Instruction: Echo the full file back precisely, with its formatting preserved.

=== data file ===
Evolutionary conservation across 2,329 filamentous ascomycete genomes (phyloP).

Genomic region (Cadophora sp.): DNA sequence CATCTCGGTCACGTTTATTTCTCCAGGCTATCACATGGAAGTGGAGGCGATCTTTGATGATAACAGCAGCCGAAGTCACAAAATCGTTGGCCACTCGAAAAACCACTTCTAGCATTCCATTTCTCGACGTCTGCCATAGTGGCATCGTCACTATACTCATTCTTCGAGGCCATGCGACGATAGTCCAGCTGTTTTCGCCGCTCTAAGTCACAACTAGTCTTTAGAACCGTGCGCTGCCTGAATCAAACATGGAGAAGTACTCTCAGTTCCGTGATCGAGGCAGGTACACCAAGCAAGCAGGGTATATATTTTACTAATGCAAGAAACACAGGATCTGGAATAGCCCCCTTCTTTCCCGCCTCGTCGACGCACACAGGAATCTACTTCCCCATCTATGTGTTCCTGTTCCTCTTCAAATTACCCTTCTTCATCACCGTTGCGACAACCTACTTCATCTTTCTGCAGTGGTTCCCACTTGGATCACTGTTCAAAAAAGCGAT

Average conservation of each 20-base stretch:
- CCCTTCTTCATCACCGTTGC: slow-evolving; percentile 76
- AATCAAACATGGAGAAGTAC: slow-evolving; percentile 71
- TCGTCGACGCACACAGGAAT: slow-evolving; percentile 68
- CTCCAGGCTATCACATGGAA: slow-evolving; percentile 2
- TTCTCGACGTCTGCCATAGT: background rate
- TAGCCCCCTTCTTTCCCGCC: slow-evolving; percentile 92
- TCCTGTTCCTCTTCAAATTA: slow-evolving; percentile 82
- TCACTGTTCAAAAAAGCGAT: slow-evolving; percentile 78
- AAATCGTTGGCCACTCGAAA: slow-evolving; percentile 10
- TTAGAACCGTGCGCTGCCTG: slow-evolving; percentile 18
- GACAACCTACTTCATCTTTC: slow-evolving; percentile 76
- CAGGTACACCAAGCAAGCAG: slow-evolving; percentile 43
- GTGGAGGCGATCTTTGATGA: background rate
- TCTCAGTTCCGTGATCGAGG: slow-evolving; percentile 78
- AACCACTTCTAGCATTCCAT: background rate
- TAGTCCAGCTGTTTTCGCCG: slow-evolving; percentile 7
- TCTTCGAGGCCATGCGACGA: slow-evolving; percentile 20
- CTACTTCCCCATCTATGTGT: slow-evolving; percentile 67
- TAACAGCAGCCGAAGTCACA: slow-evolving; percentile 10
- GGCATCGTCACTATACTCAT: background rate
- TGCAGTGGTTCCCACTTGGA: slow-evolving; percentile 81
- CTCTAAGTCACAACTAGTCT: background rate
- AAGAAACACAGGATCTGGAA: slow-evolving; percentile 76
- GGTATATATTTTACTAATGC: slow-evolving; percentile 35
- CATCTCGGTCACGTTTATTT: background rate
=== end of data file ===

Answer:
Evolutionary conservation across 2,329 filamentous ascomycete genomes (phyloP).

Genomic region (Cadophora sp.): DNA sequence CATCTCGGTCACGTTTATTTCTCCAGGCTATCACATGGAAGTGGAGGCGATCTTTGATGATAACAGCAGCCGAAGTCACAAAATCGTTGGCCACTCGAAAAACCACTTCTAGCATTCCATTTCTCGACGTCTGCCATAGTGGCATCGTCACTATACTCATTCTTCGAGGCCATGCGACGATAGTCCAGCTGTTTTCGCCGCTCTAAGTCACAACTAGTCTTTAGAACCGTGCGCTGCCTGAATCAAACATGGAGAAGTACTCTCAGTTCCGTGATCGAGGCAGGTACACCAAGCAAGCAGGGTATATATTTTACTAATGCAAGAAACACAGGATCTGGAATAGCCCCCTTCTTTCCCGCCTCGTCGACGCACACAGGAATCTACTTCCCCATCTATGTGTTCCTGTTCCTCTTCAAATTACCCTTCTTCATCACCGTTGCGACAACCTACTTCATCTTTCTGCAGTGGTTCCCACTTGGATCACTGTTCAAAAAAGCGAT

Average conservation of each 20-base stretch:
- CCCTTCTTCATCACCGTTGC: slow-evolving; percentile 76
- AATCAAACATGGAGAAGTAC: slow-evolving; percentile 71
- TCGTCGACGCACACAGGAAT: slow-evolving; percentile 68
- CTCCAGGCTATCACATGGAA: slow-evolving; percentile 2
- TTCTCGACGTCTGCCATAGT: background rate
- TAGCCCCCTTCTTTCCCGCC: slow-evolving; percentile 92
- TCCTGTTCCTCTTCAAATTA: slow-evolving; percentile 82
- TCACTGTTCAAAAAAGCGAT: slow-evolving; percentile 78
- AAATCGTTGGCCACTCGAAA: slow-evolving; percentile 10
- TTAGAACCGTGCGCTGCCTG: slow-evolving; percentile 18
- GACAACCTACTTCATCTTTC: slow-evolving; percentile 76
- CAGGTACACCAAGCAAGCAG: slow-evolving; percentile 43
- GTGGAGGCGATCTTTGATGA: background rate
- TCTCAGTTCCGTGATCGAGG: slow-evolving; percentile 78
- AACCACTTCTAGCATTCCAT: background rate
- TAGTCCAGCTGTTTTCGCCG: slow-evolving; percentile 7
- TCTTCGAGGCCATGCGACGA: slow-evolving; percentile 20
- CTACTTCCCCATCTATGTGT: slow-evolving; percentile 67
- TAACAGCAGCCGAAGTCACA: slow-evolving; percentile 10
- GGCATCGTCACTATACTCAT: background rate
- TGCAGTGGTTCCCACTTGGA: slow-evolving; percentile 81
- CTCTAAGTCACAACTAGTCT: background rate
- AAGAAACACAGGATCTGGAA: slow-evolving; percentile 76
- GGTATATATTTTACTAATGC: slow-evolving; percentile 35
- CATCTCGGTCACGTTTATTT: background rate